Higher mortgage down payments may cramp homebuilder recovery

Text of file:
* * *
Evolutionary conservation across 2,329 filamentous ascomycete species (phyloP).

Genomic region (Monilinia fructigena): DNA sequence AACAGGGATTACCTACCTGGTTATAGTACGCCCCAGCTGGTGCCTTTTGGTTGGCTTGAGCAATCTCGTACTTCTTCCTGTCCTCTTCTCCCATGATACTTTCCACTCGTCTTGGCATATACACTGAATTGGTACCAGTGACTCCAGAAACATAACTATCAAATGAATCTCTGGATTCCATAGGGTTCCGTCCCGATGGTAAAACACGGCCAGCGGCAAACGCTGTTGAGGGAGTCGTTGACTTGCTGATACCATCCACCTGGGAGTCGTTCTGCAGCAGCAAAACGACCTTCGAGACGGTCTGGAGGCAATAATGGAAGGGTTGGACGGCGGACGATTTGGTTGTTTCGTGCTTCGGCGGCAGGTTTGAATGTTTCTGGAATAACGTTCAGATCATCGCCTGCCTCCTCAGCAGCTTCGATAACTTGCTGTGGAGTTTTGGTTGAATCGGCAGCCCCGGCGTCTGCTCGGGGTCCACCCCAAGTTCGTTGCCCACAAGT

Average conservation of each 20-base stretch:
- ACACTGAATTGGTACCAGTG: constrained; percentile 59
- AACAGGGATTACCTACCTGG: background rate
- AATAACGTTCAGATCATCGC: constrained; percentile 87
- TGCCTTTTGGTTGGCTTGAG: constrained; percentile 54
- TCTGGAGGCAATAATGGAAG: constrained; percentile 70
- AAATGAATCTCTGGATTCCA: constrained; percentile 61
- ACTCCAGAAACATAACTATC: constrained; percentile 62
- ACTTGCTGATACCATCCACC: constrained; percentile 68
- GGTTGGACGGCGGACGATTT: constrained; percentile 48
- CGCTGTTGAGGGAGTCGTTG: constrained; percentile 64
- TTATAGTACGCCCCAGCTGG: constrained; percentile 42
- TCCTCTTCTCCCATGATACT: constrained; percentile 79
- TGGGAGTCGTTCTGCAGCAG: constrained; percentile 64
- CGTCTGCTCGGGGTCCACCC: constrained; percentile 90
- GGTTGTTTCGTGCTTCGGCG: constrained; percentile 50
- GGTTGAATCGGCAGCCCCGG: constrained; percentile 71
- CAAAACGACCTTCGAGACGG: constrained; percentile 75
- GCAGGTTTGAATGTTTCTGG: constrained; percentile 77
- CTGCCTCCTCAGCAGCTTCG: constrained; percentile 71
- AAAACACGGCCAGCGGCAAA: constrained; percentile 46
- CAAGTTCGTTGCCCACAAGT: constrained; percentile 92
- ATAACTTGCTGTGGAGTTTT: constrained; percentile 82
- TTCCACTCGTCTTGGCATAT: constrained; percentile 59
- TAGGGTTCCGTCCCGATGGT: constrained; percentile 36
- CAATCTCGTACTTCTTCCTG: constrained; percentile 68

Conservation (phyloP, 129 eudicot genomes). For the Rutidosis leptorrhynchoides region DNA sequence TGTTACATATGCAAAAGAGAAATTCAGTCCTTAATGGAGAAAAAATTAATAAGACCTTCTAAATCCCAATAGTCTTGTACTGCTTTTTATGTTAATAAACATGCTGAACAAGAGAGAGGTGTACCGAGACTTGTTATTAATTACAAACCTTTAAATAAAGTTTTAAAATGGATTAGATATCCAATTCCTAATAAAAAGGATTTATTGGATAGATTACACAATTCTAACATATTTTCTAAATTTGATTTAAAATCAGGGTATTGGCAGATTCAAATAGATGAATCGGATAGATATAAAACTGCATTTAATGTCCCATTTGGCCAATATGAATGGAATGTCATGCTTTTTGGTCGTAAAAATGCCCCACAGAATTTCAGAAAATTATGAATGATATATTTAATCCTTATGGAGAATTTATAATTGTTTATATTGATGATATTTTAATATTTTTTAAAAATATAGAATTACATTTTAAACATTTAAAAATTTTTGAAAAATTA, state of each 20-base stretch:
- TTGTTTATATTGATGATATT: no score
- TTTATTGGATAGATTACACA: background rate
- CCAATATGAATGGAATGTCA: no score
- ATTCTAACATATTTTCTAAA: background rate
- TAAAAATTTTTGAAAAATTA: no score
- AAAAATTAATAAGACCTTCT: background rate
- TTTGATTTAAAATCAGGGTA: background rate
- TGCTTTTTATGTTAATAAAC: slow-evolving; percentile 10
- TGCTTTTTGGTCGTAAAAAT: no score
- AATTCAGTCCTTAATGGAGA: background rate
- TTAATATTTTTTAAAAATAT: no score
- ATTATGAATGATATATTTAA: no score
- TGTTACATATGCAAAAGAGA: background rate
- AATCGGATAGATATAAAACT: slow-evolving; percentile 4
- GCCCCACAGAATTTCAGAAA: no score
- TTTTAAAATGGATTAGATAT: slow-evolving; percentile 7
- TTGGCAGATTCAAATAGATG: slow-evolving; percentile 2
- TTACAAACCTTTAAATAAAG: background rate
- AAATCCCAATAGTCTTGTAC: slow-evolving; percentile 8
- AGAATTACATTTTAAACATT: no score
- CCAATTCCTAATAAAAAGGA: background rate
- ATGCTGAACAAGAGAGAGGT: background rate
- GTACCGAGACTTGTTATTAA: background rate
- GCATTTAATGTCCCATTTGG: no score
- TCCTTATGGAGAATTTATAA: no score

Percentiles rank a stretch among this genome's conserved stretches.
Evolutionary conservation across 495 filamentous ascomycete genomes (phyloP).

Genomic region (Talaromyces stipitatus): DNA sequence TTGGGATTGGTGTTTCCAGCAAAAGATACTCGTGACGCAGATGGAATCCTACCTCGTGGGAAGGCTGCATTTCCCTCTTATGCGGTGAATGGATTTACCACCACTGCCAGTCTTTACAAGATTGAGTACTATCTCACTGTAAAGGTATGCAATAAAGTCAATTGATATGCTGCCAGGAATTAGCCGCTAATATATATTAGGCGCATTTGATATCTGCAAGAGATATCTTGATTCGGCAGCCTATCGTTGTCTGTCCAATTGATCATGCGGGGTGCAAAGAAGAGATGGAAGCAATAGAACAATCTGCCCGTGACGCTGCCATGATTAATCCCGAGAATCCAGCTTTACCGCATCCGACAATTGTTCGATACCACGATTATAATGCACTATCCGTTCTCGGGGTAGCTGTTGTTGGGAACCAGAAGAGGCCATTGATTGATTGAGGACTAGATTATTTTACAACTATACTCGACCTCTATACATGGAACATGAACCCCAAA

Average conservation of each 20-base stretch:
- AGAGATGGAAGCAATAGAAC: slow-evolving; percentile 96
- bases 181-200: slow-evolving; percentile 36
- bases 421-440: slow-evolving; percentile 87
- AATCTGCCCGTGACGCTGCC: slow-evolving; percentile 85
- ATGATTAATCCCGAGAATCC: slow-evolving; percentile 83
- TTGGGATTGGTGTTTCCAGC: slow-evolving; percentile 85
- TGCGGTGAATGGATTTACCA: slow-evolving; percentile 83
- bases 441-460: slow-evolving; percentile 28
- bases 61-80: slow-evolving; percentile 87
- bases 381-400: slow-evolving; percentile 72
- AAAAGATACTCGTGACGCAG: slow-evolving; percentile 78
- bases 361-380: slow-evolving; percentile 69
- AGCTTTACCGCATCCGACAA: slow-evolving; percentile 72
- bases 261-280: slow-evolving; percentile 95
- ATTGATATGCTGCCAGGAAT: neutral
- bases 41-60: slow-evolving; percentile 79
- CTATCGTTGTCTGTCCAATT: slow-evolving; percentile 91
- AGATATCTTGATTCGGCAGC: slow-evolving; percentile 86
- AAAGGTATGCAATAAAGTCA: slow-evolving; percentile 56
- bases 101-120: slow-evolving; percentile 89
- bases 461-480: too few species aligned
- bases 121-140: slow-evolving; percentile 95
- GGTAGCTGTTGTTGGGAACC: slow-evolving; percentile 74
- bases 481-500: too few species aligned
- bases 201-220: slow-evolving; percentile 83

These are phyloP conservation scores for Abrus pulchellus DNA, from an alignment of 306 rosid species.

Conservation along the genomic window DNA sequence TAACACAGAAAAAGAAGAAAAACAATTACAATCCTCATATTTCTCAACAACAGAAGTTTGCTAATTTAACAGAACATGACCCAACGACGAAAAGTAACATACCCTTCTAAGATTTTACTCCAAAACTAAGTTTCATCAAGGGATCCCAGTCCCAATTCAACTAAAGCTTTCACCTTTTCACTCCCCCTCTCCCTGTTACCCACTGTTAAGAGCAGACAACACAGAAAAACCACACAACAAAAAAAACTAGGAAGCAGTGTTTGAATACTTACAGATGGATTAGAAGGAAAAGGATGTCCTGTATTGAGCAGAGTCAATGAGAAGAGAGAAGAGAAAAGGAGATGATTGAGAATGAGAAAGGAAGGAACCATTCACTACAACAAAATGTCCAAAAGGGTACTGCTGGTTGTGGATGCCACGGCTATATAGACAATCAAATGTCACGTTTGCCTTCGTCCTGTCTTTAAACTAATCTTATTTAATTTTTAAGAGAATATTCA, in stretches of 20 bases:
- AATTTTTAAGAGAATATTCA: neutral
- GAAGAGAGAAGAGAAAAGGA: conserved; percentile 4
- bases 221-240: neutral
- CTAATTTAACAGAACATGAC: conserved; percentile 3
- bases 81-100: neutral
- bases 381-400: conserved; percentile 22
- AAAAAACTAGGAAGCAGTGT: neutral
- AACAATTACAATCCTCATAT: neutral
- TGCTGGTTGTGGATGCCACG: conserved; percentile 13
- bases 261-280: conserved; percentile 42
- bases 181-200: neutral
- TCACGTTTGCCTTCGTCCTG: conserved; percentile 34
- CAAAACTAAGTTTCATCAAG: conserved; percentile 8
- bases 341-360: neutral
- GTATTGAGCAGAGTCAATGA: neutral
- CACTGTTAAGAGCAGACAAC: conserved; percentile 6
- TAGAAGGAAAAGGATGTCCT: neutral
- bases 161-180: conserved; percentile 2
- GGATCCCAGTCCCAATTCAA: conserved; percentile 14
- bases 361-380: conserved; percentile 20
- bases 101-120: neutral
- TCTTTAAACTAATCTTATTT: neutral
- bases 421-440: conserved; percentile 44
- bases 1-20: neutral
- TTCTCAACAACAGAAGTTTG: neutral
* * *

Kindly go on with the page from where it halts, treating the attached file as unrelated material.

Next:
As regulators stiffen mortgage underwriting requirements, some homebuilders stand to lose more business than others. Federal regulators will release a proposal in April defining what mortgages securitizers and, by extension lenders, will be forced to maintain 5% risk retention for. Early indications are that the downpayment for these qualified residential mortgages could range from 10% to 20%. Meanwhile, lawmakers are crafting a new version of a housing finance system that would not only reduce the role of the Federal Housing Administration – which is exempt from QRM requirements – but also tighten the standards on these loans to better mitigate risk to taxpayers. Analysts expect mortgages written outside of these standards to shrink, which could be a problem for already struggling homebuilders who rely on these loans. Research released Tuesday by investment bank Keefe, Bruyette & Woods showed homebuilders varied on their reliance on FHA loans in particular. For most of these companies, FHA mortgages back just over 50% of their volume, but that goes up to as high as 65% for D.R. Horton (DHI), KB Homes (KBH) and Lennar (LEN). Less impacted companies would be the luxury builder Toll Brothers (TOL), which already touts an average 30% downpayment from its homeowners. Pulte Homes (PHM) has one-third of its mortgages backed by the FHA, and would be spared the brunt of the restriction should it come. "Recent builder results have noted a tightening in mortgage credit in the fourth quarter, primarily through more stringent documentation but in some cases higher FICO score requirements," KBW said. "This has resulted in an increase in order cancellation rates." The National Association of Homebuilders addressed these concerns to regulators this month in a joint letter with the National Association of Realtors and two consumer advocacy groups. "We realize the Administration and the regulators do not need to be told how vital the recovery of the housing market is to the fate of the nation’s economic prosperity," the groups wrote. "But we do feel obligated to tell you that, in our opinions, unnecessarily high down-payment requirements under QRM would make a near-term housing recovery almost impossible." But KBW analysts expect the companies will be forced to make adjustments, such as reducing the focus on entry-level loans, increase energy efficiency to reduce monthly homeownership costs, and target land development in less FHA-dependent markets. "While volumes are at historical lows and should trend up over time, in the future builders will have to devise operating strategies to contend with tightening mortgage credit and increasing FHA fees, down payment requirements, and reduced loan limits," KBW said. Write to Jon Prior. Follow him on Twitter @JonAPrior.